The left side of the diagram shows how the three phases are connected.  This is called a “Wye” configuration (Wye goes along with “Poynting” as one of my favorite aptronyms).  Basically,  theres a single point where all three phases connect. The other side of the three phases connect to whatever is driving the circuit. In the case of a large industrial induction motor, this may be connected directly to three phase power.  In my case, I built a little driver for it, but more on that later.

Now let’s try firing this guy up to see what happens.  First I’m going to push current into the black phase and out of the red phase.


As you can see, the red and black phases overlap and their currents are moving the same direction (this is because the current is moving opposite the direction of the arrow in the red phase).

Next up, let’s switch to down black and out blue:


Here’s where things get a little weird.  As you can see, shifting the motor phase has the effect of moving all of the magnetic fields one notch to the left.  This is where Lorentz forces come into play.

The Lorentz Force says that when a charge is moving with some velocity through a magnetic field, it will feel a force in the direction of the cross product of its velocity and the field (i.e. point fingers of right hand in velocity direction, curl in field direction, thumb is in direction of force).

The important thing is that for that equation to work, the charge’s velocity has to be defined relative to the field.  In this case, because the field is moving to the left, the math works out as if the charge is moving to the right through a stationary field.  If you apply the right-hand rule, you’ll see that the charge will begin to form currents in the the rotor in the directions indicated in purple.  A circle with an X indicates that the charge is moving into the page while a circle and a dot indicates it moving out of the page.

Finally, focus on one of these currents and run the right-hand rule again.


You can see that a force will act on our charge that pushes it in the direction of the moving magnetic field.  This is more or less what we expect from our thought experiment with the rotating permanent magnet.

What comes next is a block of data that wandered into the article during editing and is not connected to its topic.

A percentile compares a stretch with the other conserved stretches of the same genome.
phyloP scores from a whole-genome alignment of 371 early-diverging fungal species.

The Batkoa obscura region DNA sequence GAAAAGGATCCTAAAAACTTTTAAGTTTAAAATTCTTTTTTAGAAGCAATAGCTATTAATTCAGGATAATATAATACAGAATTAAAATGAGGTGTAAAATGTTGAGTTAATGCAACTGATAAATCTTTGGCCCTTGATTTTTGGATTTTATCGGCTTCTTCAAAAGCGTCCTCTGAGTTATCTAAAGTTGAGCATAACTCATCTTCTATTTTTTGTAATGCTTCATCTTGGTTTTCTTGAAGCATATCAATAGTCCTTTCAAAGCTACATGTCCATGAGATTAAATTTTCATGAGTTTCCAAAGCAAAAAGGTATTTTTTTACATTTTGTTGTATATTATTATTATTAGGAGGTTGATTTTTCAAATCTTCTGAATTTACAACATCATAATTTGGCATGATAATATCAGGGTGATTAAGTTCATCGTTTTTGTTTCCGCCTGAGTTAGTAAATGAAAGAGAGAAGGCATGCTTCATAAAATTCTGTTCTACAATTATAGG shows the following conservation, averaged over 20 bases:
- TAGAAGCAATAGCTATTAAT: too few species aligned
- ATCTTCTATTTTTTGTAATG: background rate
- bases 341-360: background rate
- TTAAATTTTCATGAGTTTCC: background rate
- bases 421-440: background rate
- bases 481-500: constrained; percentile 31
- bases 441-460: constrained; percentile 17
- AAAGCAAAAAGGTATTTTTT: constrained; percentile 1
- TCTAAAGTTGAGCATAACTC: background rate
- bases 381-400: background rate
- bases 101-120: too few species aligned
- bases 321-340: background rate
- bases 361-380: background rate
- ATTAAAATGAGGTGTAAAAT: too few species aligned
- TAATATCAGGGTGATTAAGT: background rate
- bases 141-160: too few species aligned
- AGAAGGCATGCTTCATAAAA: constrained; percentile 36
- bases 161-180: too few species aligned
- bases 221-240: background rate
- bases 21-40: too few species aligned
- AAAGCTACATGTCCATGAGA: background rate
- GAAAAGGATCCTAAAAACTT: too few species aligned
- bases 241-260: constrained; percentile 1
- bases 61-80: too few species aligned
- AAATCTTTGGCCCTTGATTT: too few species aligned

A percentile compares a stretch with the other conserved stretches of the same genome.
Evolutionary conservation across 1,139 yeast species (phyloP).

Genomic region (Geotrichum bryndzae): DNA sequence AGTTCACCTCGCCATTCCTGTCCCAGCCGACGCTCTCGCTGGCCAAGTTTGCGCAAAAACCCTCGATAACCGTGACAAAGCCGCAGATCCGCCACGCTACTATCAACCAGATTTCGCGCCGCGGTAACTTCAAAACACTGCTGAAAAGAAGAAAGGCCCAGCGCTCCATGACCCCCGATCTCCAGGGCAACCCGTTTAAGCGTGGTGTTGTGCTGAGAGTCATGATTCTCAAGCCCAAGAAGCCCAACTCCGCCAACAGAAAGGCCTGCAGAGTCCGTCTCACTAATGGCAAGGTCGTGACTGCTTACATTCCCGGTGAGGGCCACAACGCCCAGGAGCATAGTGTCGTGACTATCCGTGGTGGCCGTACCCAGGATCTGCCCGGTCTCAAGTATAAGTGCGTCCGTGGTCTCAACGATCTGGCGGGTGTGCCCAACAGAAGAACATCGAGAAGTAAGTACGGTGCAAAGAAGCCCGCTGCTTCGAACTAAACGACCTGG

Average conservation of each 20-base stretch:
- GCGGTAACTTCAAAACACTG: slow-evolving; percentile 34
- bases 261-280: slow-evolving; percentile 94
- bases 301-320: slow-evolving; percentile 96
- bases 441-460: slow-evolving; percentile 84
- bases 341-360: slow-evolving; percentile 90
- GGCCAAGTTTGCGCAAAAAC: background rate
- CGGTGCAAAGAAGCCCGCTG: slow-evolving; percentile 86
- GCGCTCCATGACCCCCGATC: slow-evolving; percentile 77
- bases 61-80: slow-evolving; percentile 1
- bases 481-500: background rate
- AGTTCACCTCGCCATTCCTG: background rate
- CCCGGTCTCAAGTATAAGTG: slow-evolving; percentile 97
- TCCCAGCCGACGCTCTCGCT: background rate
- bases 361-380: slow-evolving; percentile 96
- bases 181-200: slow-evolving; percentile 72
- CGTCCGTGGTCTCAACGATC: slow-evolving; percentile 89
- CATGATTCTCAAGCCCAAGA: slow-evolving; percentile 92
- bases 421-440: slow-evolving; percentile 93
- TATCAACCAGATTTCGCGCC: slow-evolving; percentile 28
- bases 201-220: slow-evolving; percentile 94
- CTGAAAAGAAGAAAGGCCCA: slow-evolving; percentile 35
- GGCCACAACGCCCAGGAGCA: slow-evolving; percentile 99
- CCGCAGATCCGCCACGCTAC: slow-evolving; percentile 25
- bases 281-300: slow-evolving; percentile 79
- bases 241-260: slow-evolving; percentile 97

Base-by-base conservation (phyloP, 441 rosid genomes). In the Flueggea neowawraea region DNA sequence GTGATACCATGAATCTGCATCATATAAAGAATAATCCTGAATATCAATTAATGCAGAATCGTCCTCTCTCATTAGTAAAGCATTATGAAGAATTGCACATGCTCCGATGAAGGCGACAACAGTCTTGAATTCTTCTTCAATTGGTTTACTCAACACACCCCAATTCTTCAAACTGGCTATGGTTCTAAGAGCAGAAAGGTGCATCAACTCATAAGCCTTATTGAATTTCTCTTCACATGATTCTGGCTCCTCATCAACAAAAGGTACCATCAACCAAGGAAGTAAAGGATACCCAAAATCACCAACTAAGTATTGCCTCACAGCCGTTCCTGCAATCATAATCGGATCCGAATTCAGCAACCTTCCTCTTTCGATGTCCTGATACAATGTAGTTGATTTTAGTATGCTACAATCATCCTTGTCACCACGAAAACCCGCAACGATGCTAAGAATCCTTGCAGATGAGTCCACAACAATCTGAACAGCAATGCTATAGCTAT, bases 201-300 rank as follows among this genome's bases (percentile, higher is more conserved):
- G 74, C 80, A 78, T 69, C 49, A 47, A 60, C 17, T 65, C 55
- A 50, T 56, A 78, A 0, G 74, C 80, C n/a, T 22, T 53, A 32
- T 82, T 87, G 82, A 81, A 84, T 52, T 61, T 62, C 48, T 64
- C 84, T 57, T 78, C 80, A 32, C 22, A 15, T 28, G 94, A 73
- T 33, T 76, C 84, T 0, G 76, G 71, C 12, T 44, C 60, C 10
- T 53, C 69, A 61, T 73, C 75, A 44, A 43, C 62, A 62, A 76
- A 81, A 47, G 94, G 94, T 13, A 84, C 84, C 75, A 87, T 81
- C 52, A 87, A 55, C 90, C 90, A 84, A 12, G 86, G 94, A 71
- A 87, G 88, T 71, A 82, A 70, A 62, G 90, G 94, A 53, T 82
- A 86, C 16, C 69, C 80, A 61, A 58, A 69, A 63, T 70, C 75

The phases of the motor continue to be energized in this manner for all six possible configurations and then start over:

If you work out each phase, you’ll see a general pattern of North and South poles moving in sequence over time.


If the motor had absolutely no friction or load on it, eventually the relative velocity of the charges in the rotor and the magnetic field would be zero and the force would drop to zero.  Realistically, this never happens and there is always some amount of lag or “slip.”  The amount of slip present determines the amount of torque generated by the motor.

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35 thoughts on “Lorentz forces and cheating at the Pinewood Derby

  1. I’m curious as to whether your firmware could’ve been improved further by refactoring the interrupt. Because interrupts must not change the state of the chip, the routine begins by pushing every register it uses onto the stack, and ends by popping them back off. The compiler is pretty bad at reducing number of registers used, so complex interrupts may have an overhead of about 30 cycles(15 registers, pushed and popped), about 2us at 16MHz, per interrupt.
    This could be improved by reducing the complexity of the ISR, programming it in assembly, or by abandoning the interrupt and refactoring the timing-critical code into the main loop.
    I’m not sure what your code looked like at this point, or what kind of timing requirements you had to meet at your fastest frequency, but I imagine that it could be possible.

    • Oh yeah, I’m sure I could have done a lot to make it faster. I’ll upload the code and design files tonight if you’re interested. I’ve only done assembly on the 8051, and I didn’t have enough time in this project to figure all of that out for the AVR, so I opted for more coils/slower frequency. Based on the measurements I took, I’d need to get my switching down to something like 5us per interrupt if I wanted to make it work with the smaller coils.

      • Neat project!

        Your best bet on AVR is to just unroll the switching (you only have 6 steps — explicit code is way smaller than accessing data) and don’t even bother with interrupts. You can use a timer to set the overflow flag or similar, but you can just spin on that flag and clear it from software (write back the value you read) rather than even bothering with jumping to the vector, setitng up the stack, etc.

        That being said, I do software PWM very similar to yours at much higher speeds with interrupts, but written in assembly, and with some tricky tricks like using “ijmp” as the interrupt vector. Doing that from C would be particularly fun. Last I experimented with naked interrupts on AVR, GCC would like to emit random moves to unused registers at times, making it very difficult to manage your own stack unless you just inline-assembly the whole thing. You can, however, reserve registers for this purpose, which is nice.

  2. Nice job. I enjoyed reading it. You should test the motor again with the aluminum piece but use a piece of wood or plastic to give you a bigger gap between the motor and aluminum. Then you can see how much the bigger gap affected things.

  3. >The strange thing is that it only ever used 17% of the processor and if I started another instance at the same time, it would take another 17%.

    100/6 = 16.6667

    It was a single threaded task, so it could only use one core.

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  6. It kills me that you have to drop your voltage from 20V to 10V! Use a hardware timer (if available) to generate a 100 kHz PWM (if you can) to wave-shape the current and you wont need to! Your ultra-small inductance is working against you here.

    DRV8313 is my favorite motor driver.


    • I’m actually already using the hardware timer, but it’s a pretty complicated waveform to generate entirely with hardware timers (three phases and all that), so I ended up just increasing the number of turns.